(The meaning of any abbreviations which appear in this section is given here.)
    ORL-RAT LD50 2260 mg kg-1
    IPR-MUS LD50 120 mg kg-1
    ORL-RBT LD50 5000 mg kg-1

    Risk phrases
    (The meaning of any risk phrases which appear in this section is given here.)

Transport information

    Non-hazardous for air, sea and road freight.

Personal protection

    Minimize contact.

    Safety phrases
    (The meaning of any safety phrases which appear in this section is given here.)


If I Were a Boy

Ang astig ng song na 'to no?

If I were a boy

Even just for a day
I’d roll outta bed in the morning
And throw on what I wanted then go
Drink beer with the guys
And chase after girls
I’d kick it with who I wanted
And I’d never get confronted for it.
Cause they’d stick up for me.


If I were a boy
I think I could understand
How it feels to love a girl
I swear I’d be a better man.
I’d listen to her
Cause I know how it hurts
When you lose the one you wanted
Cause he’s taken you for granted
And everything you had got destroyed

If I were a boy
I could turn off my phone
Tell everyone it’s broken
So they’d think that I was sleepin’ alone
I’d put myself first
And make the rules as I go
Cause I know that she’d be faithful
Waitin’ for me to come home (to come home)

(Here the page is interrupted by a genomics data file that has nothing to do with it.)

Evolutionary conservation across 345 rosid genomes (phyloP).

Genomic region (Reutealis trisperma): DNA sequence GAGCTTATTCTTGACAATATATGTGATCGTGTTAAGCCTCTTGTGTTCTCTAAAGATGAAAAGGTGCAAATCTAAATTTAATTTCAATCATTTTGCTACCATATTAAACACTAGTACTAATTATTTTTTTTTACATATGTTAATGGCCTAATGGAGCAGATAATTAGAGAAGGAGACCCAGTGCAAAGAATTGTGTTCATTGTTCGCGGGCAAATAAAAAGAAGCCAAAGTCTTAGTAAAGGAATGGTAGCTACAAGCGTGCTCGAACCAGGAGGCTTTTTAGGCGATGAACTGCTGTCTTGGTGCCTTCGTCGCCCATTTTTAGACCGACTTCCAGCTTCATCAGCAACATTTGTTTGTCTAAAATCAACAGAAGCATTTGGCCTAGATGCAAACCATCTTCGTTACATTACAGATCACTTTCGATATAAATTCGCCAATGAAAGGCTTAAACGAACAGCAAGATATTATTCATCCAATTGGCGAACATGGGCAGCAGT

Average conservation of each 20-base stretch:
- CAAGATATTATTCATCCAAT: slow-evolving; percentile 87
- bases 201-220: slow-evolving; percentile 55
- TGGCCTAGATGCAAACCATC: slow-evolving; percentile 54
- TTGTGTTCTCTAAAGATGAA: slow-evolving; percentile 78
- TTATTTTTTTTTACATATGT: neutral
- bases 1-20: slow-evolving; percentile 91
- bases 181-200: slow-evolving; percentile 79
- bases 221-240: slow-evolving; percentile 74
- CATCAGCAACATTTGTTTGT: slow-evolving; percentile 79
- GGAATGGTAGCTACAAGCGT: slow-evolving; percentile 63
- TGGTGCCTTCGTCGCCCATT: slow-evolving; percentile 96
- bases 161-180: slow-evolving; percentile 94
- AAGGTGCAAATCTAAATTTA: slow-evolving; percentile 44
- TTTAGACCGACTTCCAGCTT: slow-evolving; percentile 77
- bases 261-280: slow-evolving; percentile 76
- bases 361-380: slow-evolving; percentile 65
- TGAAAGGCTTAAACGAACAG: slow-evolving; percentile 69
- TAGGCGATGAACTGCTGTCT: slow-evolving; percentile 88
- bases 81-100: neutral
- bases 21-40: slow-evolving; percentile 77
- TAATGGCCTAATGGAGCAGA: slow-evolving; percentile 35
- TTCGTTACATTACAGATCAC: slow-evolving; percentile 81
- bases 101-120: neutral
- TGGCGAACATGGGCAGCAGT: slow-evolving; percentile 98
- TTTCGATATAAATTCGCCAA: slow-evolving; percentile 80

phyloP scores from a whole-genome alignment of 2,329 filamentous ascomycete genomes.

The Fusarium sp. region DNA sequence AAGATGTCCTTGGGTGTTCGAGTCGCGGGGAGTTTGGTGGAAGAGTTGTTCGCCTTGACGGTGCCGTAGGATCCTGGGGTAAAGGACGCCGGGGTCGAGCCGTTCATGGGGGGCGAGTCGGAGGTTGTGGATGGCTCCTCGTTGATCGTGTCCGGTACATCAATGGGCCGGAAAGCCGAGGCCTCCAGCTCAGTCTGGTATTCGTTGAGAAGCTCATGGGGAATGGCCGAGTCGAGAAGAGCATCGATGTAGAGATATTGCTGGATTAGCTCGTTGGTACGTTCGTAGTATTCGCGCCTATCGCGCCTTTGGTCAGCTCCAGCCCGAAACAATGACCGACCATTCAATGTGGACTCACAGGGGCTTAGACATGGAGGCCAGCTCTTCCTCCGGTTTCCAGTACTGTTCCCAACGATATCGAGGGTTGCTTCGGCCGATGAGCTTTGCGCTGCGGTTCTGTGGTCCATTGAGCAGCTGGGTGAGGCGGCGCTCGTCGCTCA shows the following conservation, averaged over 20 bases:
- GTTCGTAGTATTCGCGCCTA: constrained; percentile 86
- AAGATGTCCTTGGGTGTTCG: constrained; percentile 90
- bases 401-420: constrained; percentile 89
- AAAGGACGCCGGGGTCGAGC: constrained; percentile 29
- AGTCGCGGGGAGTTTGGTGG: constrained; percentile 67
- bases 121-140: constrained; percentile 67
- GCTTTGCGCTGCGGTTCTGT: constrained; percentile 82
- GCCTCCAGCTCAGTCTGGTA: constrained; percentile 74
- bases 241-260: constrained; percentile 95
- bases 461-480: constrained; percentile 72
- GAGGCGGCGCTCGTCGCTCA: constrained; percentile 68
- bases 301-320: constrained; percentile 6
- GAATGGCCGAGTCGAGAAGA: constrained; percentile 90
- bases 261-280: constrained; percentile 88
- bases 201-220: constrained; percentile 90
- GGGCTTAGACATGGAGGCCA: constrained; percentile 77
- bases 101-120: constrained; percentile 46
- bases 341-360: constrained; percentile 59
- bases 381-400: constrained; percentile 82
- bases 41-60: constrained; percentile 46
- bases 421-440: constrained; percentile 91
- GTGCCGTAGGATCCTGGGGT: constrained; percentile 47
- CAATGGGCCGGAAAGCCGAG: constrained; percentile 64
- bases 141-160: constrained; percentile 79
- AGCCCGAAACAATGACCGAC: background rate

It’s a little too late for you to come back
Say its just a mistake
Think I’d forgive you like that
If you thought I would wait for you
You thought wrong


But you’re just a boy
You don’t understand
Yeah you don’t understand
How it feels to love a girl someday
You wish you were a better man
You don’t listen to her
You don’t care how it hurts
Until you lose the one you wanted
Cause you’ve taken her for granted
And everything you have got destroyed
But you’re just a boy

Thursday, November 6, 2008

Geneva drive

The Geneva drive or Maltese cross is a mechanism that translates a continuous rotation into an intermittent rotary motion. It is an intermittent gear where the drive wheel has a pin that reaches into a slot of the driven wheel and thereby advances it by one step. The drive wheel also has a raised circular blocking disc that locks the driven wheel in position between steps.